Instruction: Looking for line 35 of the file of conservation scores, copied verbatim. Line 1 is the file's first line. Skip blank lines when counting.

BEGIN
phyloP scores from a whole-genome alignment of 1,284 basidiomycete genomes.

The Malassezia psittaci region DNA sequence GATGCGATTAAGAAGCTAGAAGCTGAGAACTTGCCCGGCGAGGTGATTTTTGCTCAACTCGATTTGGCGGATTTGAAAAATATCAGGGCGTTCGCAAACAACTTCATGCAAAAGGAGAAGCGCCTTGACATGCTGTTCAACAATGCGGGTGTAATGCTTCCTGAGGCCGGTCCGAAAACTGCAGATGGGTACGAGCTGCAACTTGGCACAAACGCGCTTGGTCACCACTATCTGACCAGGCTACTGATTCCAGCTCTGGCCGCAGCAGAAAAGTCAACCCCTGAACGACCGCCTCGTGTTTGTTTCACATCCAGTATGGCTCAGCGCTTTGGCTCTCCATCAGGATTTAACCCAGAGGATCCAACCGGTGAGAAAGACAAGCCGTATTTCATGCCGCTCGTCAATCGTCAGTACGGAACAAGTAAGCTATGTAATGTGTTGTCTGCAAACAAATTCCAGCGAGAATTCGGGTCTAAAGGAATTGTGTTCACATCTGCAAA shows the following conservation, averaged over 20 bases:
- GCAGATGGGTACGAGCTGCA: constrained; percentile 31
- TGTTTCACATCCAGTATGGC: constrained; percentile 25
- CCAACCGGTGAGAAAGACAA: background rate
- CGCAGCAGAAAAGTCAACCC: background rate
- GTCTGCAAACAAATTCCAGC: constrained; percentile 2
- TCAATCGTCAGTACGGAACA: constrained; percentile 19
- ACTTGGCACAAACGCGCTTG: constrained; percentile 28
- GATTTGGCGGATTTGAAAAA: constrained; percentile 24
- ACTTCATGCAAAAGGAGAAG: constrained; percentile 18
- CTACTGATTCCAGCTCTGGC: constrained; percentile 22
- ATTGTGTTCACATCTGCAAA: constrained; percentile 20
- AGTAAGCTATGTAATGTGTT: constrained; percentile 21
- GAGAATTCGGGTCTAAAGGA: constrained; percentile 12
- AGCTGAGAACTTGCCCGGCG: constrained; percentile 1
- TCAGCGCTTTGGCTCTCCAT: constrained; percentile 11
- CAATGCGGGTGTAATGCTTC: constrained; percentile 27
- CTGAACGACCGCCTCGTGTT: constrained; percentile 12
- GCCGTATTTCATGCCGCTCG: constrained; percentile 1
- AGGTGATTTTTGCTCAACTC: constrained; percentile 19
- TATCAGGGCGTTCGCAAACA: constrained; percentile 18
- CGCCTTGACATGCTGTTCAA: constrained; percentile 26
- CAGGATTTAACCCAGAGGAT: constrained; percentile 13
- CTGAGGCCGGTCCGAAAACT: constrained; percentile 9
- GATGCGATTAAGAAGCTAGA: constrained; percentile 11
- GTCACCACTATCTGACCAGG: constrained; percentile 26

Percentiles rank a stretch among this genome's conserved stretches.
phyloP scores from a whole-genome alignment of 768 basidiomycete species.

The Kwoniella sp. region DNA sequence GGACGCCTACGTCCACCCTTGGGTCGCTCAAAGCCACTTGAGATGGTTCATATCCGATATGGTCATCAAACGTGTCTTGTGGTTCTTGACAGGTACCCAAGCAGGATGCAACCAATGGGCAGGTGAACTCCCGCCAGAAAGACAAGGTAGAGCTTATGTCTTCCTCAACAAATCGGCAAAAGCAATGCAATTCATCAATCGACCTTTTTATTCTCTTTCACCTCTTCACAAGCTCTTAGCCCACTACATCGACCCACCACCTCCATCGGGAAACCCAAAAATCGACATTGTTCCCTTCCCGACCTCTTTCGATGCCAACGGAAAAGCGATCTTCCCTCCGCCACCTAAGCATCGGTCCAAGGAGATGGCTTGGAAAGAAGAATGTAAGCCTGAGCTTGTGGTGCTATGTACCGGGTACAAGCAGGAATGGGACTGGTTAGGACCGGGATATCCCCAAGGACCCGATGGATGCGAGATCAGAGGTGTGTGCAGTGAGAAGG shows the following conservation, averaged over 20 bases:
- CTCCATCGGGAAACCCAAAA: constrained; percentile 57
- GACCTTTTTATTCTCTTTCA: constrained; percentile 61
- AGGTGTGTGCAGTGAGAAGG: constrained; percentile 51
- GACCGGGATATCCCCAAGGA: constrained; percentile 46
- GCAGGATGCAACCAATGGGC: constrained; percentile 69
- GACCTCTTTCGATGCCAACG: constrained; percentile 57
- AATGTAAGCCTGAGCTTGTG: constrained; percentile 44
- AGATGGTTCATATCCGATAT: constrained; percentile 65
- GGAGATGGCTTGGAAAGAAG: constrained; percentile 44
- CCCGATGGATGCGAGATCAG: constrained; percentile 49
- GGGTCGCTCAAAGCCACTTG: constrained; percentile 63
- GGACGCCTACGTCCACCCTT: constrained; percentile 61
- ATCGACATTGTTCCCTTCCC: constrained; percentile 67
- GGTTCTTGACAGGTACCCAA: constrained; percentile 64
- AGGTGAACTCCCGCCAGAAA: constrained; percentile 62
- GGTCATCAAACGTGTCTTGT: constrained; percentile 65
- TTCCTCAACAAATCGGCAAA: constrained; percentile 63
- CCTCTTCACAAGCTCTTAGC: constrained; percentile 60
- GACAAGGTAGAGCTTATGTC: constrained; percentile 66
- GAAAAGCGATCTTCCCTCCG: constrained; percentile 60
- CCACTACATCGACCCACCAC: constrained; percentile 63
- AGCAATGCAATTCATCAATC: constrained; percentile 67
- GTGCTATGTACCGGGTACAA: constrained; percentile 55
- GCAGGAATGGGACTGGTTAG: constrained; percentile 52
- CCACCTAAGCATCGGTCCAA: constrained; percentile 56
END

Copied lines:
- GCAGGATGCAACCAATGGGC: constrained; percentile 69